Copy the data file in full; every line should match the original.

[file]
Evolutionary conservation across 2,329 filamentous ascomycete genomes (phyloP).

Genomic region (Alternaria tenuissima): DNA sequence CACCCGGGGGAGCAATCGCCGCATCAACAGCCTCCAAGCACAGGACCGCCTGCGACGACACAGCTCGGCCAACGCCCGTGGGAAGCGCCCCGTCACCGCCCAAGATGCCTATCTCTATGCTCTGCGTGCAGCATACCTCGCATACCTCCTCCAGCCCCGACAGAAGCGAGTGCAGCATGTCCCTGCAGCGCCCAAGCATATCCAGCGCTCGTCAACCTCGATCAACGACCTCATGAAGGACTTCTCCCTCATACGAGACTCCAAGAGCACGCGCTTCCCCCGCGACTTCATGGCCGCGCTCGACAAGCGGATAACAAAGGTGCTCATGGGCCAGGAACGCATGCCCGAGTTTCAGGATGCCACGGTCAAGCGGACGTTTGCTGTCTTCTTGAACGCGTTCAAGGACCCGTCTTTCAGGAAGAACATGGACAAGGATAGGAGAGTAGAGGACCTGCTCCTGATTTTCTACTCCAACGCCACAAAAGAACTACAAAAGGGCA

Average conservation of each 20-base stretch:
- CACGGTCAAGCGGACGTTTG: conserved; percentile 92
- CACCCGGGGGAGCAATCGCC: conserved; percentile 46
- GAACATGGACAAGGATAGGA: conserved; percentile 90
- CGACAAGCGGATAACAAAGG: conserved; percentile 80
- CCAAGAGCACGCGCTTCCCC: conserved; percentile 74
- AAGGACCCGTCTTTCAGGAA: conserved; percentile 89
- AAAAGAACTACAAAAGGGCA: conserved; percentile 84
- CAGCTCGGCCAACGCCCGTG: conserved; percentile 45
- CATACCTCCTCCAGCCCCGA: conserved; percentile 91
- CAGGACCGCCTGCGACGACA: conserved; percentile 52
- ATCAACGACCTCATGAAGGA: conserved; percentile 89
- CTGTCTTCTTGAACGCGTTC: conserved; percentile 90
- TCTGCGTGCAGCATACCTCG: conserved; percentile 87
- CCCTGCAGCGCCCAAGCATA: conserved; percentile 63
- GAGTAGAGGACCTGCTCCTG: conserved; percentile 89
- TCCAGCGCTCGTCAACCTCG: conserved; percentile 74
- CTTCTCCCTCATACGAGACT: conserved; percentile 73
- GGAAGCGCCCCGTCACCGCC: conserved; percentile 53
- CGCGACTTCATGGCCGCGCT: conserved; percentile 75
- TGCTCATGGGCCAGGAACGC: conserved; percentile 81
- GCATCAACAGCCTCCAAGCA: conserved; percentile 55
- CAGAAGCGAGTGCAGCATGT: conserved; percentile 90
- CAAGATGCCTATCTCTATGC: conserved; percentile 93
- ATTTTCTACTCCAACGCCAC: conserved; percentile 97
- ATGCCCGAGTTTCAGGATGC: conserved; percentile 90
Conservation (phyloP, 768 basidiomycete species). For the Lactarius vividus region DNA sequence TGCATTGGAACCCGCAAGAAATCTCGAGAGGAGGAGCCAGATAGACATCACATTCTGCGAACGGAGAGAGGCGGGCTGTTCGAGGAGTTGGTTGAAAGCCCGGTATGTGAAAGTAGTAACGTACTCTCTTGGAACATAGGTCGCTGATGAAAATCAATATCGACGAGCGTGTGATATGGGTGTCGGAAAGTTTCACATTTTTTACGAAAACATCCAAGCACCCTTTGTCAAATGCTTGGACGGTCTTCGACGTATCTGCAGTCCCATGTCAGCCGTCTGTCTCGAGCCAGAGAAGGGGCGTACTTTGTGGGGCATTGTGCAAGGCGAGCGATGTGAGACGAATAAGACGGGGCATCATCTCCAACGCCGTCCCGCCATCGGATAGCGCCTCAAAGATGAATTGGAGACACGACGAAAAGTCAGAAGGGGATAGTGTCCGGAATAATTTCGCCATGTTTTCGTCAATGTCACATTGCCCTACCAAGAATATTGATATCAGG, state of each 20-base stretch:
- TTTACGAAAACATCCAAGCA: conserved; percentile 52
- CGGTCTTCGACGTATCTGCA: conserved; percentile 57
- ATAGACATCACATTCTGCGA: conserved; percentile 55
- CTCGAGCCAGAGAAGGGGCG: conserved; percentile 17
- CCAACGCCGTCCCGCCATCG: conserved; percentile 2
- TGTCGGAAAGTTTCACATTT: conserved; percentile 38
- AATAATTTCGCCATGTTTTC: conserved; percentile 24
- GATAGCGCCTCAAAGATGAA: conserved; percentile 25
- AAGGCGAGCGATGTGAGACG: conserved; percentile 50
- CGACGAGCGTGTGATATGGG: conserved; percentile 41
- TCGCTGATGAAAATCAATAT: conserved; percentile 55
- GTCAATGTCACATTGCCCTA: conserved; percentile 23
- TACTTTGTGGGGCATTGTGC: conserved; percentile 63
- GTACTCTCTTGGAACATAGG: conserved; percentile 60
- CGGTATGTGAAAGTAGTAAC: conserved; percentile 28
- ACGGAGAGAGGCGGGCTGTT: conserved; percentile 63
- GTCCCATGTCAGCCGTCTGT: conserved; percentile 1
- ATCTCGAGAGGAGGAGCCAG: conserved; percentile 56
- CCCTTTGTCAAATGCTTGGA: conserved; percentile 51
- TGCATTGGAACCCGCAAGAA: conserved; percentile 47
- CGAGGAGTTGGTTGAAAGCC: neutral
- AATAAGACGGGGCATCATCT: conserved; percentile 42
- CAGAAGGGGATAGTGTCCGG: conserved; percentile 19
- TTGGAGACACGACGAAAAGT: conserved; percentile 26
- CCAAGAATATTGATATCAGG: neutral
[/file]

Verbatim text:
Evolutionary conservation across 2,329 filamentous ascomycete genomes (phyloP).

Genomic region (Alternaria tenuissima): DNA sequence CACCCGGGGGAGCAATCGCCGCATCAACAGCCTCCAAGCACAGGACCGCCTGCGACGACACAGCTCGGCCAACGCCCGTGGGAAGCGCCCCGTCACCGCCCAAGATGCCTATCTCTATGCTCTGCGTGCAGCATACCTCGCATACCTCCTCCAGCCCCGACAGAAGCGAGTGCAGCATGTCCCTGCAGCGCCCAAGCATATCCAGCGCTCGTCAACCTCGATCAACGACCTCATGAAGGACTTCTCCCTCATACGAGACTCCAAGAGCACGCGCTTCCCCCGCGACTTCATGGCCGCGCTCGACAAGCGGATAACAAAGGTGCTCATGGGCCAGGAACGCATGCCCGAGTTTCAGGATGCCACGGTCAAGCGGACGTTTGCTGTCTTCTTGAACGCGTTCAAGGACCCGTCTTTCAGGAAGAACATGGACAAGGATAGGAGAGTAGAGGACCTGCTCCTGATTTTCTACTCCAACGCCACAAAAGAACTACAAAAGGGCA

Average conservation of each 20-base stretch:
- CACGGTCAAGCGGACGTTTG: conserved; percentile 92
- CACCCGGGGGAGCAATCGCC: conserved; percentile 46
- GAACATGGACAAGGATAGGA: conserved; percentile 90
- CGACAAGCGGATAACAAAGG: conserved; percentile 80
- CCAAGAGCACGCGCTTCCCC: conserved; percentile 74
- AAGGACCCGTCTTTCAGGAA: conserved; percentile 89
- AAAAGAACTACAAAAGGGCA: conserved; percentile 84
- CAGCTCGGCCAACGCCCGTG: conserved; percentile 45
- CATACCTCCTCCAGCCCCGA: conserved; percentile 91
- CAGGACCGCCTGCGACGACA: conserved; percentile 52
- ATCAACGACCTCATGAAGGA: conserved; percentile 89
- CTGTCTTCTTGAACGCGTTC: conserved; percentile 90
- TCTGCGTGCAGCATACCTCG: conserved; percentile 87
- CCCTGCAGCGCCCAAGCATA: conserved; percentile 63
- GAGTAGAGGACCTGCTCCTG: conserved; percentile 89
- TCCAGCGCTCGTCAACCTCG: conserved; percentile 74
- CTTCTCCCTCATACGAGACT: conserved; percentile 73
- GGAAGCGCCCCGTCACCGCC: conserved; percentile 53
- CGCGACTTCATGGCCGCGCT: conserved; percentile 75
- TGCTCATGGGCCAGGAACGC: conserved; percentile 81
- GCATCAACAGCCTCCAAGCA: conserved; percentile 55
- CAGAAGCGAGTGCAGCATGT: conserved; percentile 90
- CAAGATGCCTATCTCTATGC: conserved; percentile 93
- ATTTTCTACTCCAACGCCAC: conserved; percentile 97
- ATGCCCGAGTTTCAGGATGC: conserved; percentile 90
Conservation (phyloP, 768 basidiomycete species). For the Lactarius vividus region DNA sequence TGCATTGGAACCCGCAAGAAATCTCGAGAGGAGGAGCCAGATAGACATCACATTCTGCGAACGGAGAGAGGCGGGCTGTTCGAGGAGTTGGTTGAAAGCCCGGTATGTGAAAGTAGTAACGTACTCTCTTGGAACATAGGTCGCTGATGAAAATCAATATCGACGAGCGTGTGATATGGGTGTCGGAAAGTTTCACATTTTTTACGAAAACATCCAAGCACCCTTTGTCAAATGCTTGGACGGTCTTCGACGTATCTGCAGTCCCATGTCAGCCGTCTGTCTCGAGCCAGAGAAGGGGCGTACTTTGTGGGGCATTGTGCAAGGCGAGCGATGTGAGACGAATAAGACGGGGCATCATCTCCAACGCCGTCCCGCCATCGGATAGCGCCTCAAAGATGAATTGGAGACACGACGAAAAGTCAGAAGGGGATAGTGTCCGGAATAATTTCGCCATGTTTTCGTCAATGTCACATTGCCCTACCAAGAATATTGATATCAGG, state of each 20-base stretch:
- TTTACGAAAACATCCAAGCA: conserved; percentile 52
- CGGTCTTCGACGTATCTGCA: conserved; percentile 57
- ATAGACATCACATTCTGCGA: conserved; percentile 55
- CTCGAGCCAGAGAAGGGGCG: conserved; percentile 17
- CCAACGCCGTCCCGCCATCG: conserved; percentile 2
- TGTCGGAAAGTTTCACATTT: conserved; percentile 38
- AATAATTTCGCCATGTTTTC: conserved; percentile 24
- GATAGCGCCTCAAAGATGAA: conserved; percentile 25
- AAGGCGAGCGATGTGAGACG: conserved; percentile 50
- CGACGAGCGTGTGATATGGG: conserved; percentile 41
- TCGCTGATGAAAATCAATAT: conserved; percentile 55
- GTCAATGTCACATTGCCCTA: conserved; percentile 23
- TACTTTGTGGGGCATTGTGC: conserved; percentile 63
- GTACTCTCTTGGAACATAGG: conserved; percentile 60
- CGGTATGTGAAAGTAGTAAC: conserved; percentile 28
- ACGGAGAGAGGCGGGCTGTT: conserved; percentile 63
- GTCCCATGTCAGCCGTCTGT: conserved; percentile 1
- ATCTCGAGAGGAGGAGCCAG: conserved; percentile 56
- CCCTTTGTCAAATGCTTGGA: conserved; percentile 51
- TGCATTGGAACCCGCAAGAA: conserved; percentile 47
- CGAGGAGTTGGTTGAAAGCC: neutral
- AATAAGACGGGGCATCATCT: conserved; percentile 42
- CAGAAGGGGATAGTGTCCGG: conserved; percentile 19
- TTGGAGACACGACGAAAAGT: conserved; percentile 26
- CCAAGAATATTGATATCAGG: neutral